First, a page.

As the most defensive Ghost-type in UU, Spiritomb is a popular choice as a spinblocker, especially on stall teams. Will-O-Wisp cripples several common Rapid Spinners, most notably Hitmontop, Donphan, and Kabutops. Rest extends Spiritomb's longevity, and stall teams with cleric support have the choice of dropping Sleep Talk to free up a moveslot. Curse is a slightly unorthodox option, but is usable for phazing and/or aiding in wearing down the "last Pokémon" who defensive teams sometimes tend to struggle with.
Finally, special variants generally run a moveset of Calm Mind / Dark Pulse / Rest / Sleep Talk. This set was at first Spiritomb's most commonly-used set and the one that created such an uproar at the beginning of “New UU”. While it is not as popular anymore, this set is still worth watching out for. Due to its lack of weaknesses, Spiritomb makes an ideal boosting tank, and after several boosts, only (p)hazers and the strongest of physical attackers are capable of breaching its defenses.
One wrong switch into Spiritomb is probably not the end of the world, as its offensive capabilities are barely above-average at best; however, be aware of all the possible consequences that could occur from a misprediction. For instance, your Milotic switch-in may end up being Tricked a Choice Band, and Rhyperior switch-ins risk being burned by Will-O-Wisp.
The first thing to do upon encountering Spiritomb is to scout its set. If you've determined that Spiritomb lacks Leftovers, then it's likely Choiced. Rhyperior, Hariyama, and other reasonably defensive, physically-based Pokémon are good initial switch-ins, capable of taking both its attacking moves and Trick. If the Spiritomb has Leftovers, it's relatively safe to assume that it's a defensive set. Bulky status absorbers like Clefable are optimal switch-ins; if it ends up being a Calm Mind set, it won't be that hard to bring in a (p)hazer like Haze Milotic or Roar Steelix, or a strong attacker such as Aggron or Houndoom, to force it out.
It's not that hard switching into Spiritomb; the main problem is switching out of it due to Pursuit. Keep your frail Psychic- and Ghost-types under wraps until you weed out and eliminate any opposing Spiritomb; otherwise, you risk immediately losing a Pokémon!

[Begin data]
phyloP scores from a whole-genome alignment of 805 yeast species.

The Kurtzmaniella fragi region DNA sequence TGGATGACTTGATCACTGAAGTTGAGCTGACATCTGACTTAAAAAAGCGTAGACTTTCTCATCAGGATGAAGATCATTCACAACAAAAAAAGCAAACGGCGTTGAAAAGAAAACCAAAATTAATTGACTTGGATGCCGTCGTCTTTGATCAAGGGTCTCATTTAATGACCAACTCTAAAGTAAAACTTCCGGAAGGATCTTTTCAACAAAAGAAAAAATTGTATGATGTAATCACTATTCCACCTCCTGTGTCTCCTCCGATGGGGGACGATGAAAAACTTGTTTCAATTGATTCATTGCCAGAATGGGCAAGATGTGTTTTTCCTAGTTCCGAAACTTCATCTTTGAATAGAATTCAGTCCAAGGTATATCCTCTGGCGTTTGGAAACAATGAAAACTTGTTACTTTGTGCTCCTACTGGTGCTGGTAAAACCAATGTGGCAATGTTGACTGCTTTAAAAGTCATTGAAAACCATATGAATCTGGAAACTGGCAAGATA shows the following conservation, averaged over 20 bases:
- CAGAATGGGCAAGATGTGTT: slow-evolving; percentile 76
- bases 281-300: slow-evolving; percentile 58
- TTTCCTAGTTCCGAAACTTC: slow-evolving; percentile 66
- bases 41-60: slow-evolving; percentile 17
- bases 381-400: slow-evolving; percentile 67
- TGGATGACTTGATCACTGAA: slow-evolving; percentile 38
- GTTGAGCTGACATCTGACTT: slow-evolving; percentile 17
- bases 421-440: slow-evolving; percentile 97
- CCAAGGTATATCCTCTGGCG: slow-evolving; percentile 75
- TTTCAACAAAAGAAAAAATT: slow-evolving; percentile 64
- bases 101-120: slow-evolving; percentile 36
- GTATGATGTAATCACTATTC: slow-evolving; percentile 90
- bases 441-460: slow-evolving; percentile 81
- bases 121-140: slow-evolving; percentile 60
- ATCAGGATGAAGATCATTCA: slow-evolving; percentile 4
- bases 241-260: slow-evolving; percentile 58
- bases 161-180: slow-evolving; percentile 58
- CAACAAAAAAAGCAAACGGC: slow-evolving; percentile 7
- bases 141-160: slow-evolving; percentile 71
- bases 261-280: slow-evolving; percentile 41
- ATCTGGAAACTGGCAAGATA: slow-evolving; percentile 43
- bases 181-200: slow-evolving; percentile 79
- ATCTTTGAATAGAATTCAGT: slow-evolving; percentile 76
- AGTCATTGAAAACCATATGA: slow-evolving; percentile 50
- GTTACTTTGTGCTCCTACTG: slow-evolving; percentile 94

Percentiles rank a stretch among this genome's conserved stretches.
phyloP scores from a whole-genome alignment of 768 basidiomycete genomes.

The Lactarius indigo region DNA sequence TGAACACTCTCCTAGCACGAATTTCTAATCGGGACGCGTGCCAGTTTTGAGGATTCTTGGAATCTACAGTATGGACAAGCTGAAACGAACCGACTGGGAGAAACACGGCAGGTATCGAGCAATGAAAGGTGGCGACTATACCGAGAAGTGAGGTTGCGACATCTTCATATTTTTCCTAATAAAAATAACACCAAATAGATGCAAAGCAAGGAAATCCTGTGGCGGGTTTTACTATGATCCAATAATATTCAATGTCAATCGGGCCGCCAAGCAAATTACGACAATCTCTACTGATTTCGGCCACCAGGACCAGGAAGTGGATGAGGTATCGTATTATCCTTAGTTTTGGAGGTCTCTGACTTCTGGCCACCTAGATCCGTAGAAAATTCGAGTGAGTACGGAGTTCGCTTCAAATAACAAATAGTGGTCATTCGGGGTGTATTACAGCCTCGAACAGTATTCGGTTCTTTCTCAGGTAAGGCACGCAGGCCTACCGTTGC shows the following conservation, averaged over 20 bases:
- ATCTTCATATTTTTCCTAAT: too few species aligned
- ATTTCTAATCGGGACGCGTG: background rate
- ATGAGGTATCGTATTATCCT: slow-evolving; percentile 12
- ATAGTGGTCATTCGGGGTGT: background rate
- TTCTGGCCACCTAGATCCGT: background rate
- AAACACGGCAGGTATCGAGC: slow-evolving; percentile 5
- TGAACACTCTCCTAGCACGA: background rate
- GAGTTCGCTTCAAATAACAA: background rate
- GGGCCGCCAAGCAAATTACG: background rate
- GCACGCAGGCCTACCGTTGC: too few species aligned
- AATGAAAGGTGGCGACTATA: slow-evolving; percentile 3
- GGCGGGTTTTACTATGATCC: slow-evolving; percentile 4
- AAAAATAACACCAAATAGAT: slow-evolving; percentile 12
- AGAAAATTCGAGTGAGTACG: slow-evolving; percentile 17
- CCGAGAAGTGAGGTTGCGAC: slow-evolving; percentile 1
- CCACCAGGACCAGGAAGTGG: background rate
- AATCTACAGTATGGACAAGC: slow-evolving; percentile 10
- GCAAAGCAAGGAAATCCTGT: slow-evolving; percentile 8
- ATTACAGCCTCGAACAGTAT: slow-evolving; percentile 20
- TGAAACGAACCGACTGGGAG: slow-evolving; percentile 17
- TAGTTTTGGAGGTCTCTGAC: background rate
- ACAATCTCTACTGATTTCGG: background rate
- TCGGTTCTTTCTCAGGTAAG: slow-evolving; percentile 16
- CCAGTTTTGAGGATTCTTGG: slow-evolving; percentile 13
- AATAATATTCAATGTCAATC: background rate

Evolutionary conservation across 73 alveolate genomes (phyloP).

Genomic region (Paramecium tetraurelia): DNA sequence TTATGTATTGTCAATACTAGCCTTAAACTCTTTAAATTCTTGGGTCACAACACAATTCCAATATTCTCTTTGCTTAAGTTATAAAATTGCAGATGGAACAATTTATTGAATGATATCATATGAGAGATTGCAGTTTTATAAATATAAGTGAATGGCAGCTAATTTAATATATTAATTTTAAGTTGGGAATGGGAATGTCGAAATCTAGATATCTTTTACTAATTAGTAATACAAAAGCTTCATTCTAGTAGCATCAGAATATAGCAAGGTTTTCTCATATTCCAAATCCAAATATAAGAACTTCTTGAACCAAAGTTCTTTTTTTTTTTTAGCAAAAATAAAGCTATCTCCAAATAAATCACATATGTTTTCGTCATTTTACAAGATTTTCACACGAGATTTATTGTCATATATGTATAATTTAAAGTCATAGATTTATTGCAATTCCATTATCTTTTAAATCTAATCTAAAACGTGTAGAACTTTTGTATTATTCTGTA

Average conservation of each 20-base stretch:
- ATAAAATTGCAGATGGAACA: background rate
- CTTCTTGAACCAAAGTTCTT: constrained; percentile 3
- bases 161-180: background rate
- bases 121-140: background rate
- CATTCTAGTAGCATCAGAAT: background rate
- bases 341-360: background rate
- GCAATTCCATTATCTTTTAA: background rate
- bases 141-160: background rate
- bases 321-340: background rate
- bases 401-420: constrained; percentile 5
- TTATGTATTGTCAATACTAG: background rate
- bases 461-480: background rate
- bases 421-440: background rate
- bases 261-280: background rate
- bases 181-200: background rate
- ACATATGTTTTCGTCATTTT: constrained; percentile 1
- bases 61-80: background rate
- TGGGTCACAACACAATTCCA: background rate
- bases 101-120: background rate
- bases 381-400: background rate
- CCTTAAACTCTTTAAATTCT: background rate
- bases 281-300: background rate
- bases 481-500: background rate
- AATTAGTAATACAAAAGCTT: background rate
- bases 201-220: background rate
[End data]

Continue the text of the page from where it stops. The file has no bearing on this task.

Spiritomb is usable on any type of team; however, its lack of power and Speed make it a worse option on offensive teams than on defensive teams. Make sure your team can make up for its lesser offensive abilities before giving up a team slot for it.
Entry hazards will severely reduce Spiritomb's defensive capabilities, especially since it lacks reliable recovery. Rapid Spin support is definitely recommended. Hitmontop is probably the best choice; in addition to spinning, it can take on the Clefable, Chansey, and Rhyperior who might give Spiritomb trouble, while Spiritomb can eliminate the Ghost-types who switch in to block Rapid Spin as well as the threatening Psychic-types capable of OHKOing Hitmontop with Psychic. Conversely, entry hazard support works well with Spiritomb, as its Ghost typing prevents the hazards from being spun. Omastar is the best choice to lay these down for defensive teams, while Qwilfish is best suited for offensive teams.
Spiritomb is a central component of many defensive cores, since few Pokémon outside of it can check Alakazam and Mismagius as well as it does. It is commonly paired with Milotic and Weezing, who are capable of handling many common switch-ins to Spiritomb. Milotic deals with Houndoom, Rhyperior, Azumarill, and Blaziken, while Weezing staves off the likes of Venusaur, Hariyama, and Registeel.
Sweepers who struggle against Alakazam, Mismagius, and other fast and powerful threats also have decent synergy with Spiritomb. Fighting-types such as Hitmonlee are the most notable examples. They can also eliminate several of Spiritomb's counters, such as Aggron and Clefable.
UU as of late has been all about Fire/Water/Grass cores, both defensive and offense. If Pokémon like Alakazam and Mismagius are the offensive exceptions, then Spiritomb is their defensive counterpart. For a Pokémon who can handle some of UU's most lethal threats, there is none better than Spiritomb. Try it out, and you won't be disappointed.